The Relationship of Class I Integron Gene Cassettes and the Multidrug-Resistance in Extended -Spectrum β-Lactamase Producing Isolates of Escherichia coli


Alisha Akya 1 , Roya Chegene Lorestani 1 , Mosayeb Rostamian 1 , Azam Elahi 1 , Shokofe Baakhshii 2 , Minoo Aliabadi 1 , Keyghobad Ghadiri 1 , *

1 Infection Diseases Research Centre, Kermanshah University of Medical Sciences, Kermanshah, Iran

2 Department of Biology, Faculty of Basic Sciences, Islamic Azad University of Boroujerd, Boroujerd, Iran

How to Cite: Akya A, Chegene Lorestani R, Rostamian M, Elahi A, Baakhshii S, et al. The Relationship of Class I Integron Gene Cassettes and the Multidrug-Resistance in Extended -Spectrum β-Lactamase Producing Isolates of <i>Escherichia coli</i>, Arch Pediatr Infect Dis. 7(3): e87961. doi: 10.5812/pedinfect.87961.


Archives of Pediatric Infectious Diseases: 7 (3); e87961
Published Online: July 6, 2019
Article Type: Research Article
Received: January 2, 2019
Revised: May 5, 2019
Accepted: May 13, 2019


Background: Integron is an important element in creating multi-drug resistant (MDR) bacteria. This study evaluated the relationship of class I integron and antibiotic resistance in extended-spectrum beta-lactamase producing (ESBL) isolates of Escherichia coli (E. coli).

Methods: A total of 66 ESBL-producing E. coli were isolated from urinary tract infection in Kermanshah and their antimicrobial susceptibility was assessed. The incidence of class I integron was determined in isolates using PCR. The class I integron-associated gene cassettes were also verified by DNA sequencing. Data were analyzed using statistical methods.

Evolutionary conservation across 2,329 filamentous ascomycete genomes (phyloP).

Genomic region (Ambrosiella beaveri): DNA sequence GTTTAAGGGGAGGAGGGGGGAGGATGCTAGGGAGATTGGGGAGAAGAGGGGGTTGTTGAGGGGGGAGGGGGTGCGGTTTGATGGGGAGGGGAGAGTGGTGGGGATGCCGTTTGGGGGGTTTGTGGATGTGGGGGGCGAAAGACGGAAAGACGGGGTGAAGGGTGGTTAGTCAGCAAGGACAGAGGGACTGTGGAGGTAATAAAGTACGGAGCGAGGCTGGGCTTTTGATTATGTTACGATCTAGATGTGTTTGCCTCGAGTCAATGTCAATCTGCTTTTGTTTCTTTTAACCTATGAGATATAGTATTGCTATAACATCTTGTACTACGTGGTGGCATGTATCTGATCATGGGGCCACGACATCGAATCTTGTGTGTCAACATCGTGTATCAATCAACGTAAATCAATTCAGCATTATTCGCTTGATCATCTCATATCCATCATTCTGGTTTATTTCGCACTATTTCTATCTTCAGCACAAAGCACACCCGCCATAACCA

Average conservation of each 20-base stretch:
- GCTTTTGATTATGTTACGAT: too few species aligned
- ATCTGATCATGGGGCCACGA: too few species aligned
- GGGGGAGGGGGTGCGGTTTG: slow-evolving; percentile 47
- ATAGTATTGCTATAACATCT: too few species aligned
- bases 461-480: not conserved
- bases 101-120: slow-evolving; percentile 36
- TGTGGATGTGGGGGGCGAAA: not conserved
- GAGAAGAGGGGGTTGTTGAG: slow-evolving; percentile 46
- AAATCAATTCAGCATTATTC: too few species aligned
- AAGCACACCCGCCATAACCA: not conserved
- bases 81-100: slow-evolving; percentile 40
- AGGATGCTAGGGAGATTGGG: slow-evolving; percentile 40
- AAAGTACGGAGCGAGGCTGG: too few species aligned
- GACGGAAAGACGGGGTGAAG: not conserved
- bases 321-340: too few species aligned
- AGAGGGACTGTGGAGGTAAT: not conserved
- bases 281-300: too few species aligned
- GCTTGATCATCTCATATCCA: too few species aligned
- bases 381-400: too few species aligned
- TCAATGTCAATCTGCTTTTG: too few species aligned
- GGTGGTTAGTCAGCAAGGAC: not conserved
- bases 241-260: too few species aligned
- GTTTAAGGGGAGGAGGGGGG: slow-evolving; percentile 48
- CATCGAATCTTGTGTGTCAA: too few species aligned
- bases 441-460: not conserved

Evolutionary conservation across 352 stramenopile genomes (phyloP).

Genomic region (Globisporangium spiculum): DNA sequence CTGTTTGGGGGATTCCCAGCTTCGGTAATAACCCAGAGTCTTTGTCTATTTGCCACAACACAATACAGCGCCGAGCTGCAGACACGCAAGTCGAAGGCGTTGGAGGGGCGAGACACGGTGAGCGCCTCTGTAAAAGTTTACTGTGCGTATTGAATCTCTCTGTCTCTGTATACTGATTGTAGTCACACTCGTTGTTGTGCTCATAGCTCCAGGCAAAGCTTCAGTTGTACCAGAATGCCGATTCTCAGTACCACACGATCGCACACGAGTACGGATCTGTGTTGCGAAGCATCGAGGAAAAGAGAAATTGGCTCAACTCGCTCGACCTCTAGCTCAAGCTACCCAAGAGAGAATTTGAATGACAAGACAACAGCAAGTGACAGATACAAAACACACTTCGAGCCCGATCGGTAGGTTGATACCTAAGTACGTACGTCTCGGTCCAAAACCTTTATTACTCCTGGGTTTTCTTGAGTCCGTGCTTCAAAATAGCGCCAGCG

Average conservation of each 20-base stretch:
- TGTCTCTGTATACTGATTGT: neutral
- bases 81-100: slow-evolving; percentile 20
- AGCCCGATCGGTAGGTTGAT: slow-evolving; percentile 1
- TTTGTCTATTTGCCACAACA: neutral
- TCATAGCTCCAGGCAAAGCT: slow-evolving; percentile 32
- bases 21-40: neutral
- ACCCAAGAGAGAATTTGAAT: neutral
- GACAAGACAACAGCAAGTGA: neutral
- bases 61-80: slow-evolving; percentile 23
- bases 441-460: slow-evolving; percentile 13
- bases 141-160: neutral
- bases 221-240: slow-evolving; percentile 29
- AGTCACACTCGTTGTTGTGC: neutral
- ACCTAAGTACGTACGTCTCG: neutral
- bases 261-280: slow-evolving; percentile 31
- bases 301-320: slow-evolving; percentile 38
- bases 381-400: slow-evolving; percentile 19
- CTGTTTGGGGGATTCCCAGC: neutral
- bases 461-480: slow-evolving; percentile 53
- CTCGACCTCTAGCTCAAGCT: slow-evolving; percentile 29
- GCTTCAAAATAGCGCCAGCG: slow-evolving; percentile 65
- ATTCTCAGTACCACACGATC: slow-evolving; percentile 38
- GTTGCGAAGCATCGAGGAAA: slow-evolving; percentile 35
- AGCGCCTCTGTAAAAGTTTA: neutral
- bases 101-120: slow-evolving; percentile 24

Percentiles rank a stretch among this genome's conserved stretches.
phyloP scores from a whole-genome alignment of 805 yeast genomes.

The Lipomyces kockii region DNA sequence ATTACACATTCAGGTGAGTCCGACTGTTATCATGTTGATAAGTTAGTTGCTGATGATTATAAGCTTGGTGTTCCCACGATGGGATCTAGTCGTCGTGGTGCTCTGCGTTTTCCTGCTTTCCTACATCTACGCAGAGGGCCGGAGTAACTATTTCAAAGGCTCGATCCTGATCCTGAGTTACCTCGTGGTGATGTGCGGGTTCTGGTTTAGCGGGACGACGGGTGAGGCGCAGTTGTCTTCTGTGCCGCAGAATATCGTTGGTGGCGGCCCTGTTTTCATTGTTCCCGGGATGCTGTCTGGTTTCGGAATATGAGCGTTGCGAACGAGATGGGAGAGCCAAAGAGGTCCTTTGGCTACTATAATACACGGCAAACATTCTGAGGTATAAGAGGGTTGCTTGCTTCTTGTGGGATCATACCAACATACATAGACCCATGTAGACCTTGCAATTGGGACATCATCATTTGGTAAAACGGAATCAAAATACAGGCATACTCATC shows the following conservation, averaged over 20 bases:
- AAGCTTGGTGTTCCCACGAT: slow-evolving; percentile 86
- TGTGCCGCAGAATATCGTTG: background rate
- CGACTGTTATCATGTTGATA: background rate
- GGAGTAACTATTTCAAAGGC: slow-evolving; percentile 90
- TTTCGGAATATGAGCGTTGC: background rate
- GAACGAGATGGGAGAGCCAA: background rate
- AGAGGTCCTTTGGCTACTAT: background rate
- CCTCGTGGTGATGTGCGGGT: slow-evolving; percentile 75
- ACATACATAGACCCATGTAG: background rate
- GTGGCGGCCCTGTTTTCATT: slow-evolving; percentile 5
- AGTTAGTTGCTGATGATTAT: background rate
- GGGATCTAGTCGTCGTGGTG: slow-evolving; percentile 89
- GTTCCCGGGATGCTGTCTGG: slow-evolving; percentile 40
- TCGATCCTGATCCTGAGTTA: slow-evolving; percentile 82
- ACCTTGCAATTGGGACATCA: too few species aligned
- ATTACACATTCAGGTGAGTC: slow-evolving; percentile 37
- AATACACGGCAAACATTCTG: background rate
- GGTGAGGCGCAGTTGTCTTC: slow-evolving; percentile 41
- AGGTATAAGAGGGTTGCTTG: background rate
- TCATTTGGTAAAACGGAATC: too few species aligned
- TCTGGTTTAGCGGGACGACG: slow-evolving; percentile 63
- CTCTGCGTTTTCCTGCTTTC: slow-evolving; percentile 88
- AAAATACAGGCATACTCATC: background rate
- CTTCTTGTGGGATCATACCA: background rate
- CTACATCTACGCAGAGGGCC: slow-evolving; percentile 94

Results: Of 66 ESBL-producing isolates, 65 (98.5%) were MDR. The most prevalent antibiotic resistance of the isolates was observed for ampicillin (98.4%), ceftriaxone (98.4%), cefotaxime (95.4%), and co-trimoxazole (86.3%). The frequency of class I integron in isolates was 92.3%. The relationship between class I integron and resistance to streptomycin, co-trimoxazole, and ceftazidime was statistically significant. The genes encoding resistance to streptomycin and co-trimoxazole, as well as a gene encoding a protein with unknown function, were associated with class I integron. The most common gene cassette was dfrA17-aadA5.

Conclusions: The results indicate a high prevalence of antibiotic resistance among ESBL-producing isolates to the antibiotics commonly used for the empirical treatment of urinary tract infections. The frequency of class I integron and associated gene cassettes involving resistance to antibiotics is high. There is a high percentage of MDR among the ESBL-producing isolates, which mostly contain gene cassettes. These findings suggest a strong association of integron and ESBL genes in the isolates.